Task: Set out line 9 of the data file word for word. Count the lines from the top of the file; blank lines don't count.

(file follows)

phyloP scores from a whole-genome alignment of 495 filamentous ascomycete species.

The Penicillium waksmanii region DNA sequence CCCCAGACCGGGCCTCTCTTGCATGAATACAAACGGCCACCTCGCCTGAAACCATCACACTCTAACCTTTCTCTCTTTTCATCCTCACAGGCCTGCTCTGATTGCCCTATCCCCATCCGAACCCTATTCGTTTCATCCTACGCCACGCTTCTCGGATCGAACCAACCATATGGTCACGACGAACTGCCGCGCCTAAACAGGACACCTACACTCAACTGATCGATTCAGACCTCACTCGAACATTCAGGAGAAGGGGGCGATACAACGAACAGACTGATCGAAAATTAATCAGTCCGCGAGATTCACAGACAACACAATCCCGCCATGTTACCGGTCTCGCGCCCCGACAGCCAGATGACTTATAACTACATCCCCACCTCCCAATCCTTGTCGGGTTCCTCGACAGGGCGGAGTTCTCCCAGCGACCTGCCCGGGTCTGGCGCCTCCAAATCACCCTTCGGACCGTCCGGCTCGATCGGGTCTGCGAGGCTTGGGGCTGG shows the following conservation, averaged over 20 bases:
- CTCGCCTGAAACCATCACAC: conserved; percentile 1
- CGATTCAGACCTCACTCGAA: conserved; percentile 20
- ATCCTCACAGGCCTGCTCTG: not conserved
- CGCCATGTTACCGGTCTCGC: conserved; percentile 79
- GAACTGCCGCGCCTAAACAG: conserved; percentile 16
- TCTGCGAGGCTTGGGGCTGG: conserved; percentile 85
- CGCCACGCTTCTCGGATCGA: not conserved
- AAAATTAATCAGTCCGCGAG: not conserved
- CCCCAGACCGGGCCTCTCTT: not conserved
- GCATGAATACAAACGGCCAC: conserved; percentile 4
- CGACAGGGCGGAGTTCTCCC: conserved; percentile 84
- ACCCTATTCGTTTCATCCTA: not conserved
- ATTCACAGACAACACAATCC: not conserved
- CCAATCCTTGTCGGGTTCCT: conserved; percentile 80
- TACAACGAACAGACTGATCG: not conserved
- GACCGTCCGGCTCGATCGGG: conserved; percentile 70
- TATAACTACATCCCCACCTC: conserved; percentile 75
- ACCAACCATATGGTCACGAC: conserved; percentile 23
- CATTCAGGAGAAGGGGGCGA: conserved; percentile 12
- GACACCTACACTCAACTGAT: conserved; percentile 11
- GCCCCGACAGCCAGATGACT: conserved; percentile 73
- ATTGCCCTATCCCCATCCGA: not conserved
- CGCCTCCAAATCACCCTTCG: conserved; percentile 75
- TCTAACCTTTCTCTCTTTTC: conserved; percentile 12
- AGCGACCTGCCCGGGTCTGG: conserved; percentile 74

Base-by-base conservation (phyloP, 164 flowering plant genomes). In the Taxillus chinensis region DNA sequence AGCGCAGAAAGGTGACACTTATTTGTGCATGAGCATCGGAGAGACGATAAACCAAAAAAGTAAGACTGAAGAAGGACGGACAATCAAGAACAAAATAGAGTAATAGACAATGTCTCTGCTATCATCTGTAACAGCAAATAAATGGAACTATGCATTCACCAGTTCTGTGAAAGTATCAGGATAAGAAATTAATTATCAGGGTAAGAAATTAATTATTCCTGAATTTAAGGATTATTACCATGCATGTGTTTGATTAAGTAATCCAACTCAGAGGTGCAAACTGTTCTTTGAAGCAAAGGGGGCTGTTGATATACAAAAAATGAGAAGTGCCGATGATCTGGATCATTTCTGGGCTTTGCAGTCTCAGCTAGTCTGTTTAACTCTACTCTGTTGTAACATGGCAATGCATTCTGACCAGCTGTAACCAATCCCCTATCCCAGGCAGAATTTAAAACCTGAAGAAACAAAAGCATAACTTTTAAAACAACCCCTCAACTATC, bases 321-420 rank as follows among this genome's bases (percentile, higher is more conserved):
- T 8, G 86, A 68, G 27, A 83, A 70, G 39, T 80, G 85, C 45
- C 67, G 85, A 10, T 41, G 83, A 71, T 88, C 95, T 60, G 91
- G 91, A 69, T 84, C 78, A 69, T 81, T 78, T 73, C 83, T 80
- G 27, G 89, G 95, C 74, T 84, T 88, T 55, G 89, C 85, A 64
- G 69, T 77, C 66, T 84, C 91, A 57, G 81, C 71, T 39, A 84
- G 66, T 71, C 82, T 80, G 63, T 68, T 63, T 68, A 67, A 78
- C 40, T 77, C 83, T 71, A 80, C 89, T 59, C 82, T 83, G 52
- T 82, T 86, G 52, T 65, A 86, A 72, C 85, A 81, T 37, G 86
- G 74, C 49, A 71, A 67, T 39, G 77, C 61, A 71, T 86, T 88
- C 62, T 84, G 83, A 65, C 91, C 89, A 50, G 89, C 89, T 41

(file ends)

- CGCCACGCTTCTCGGATCGA: not conserved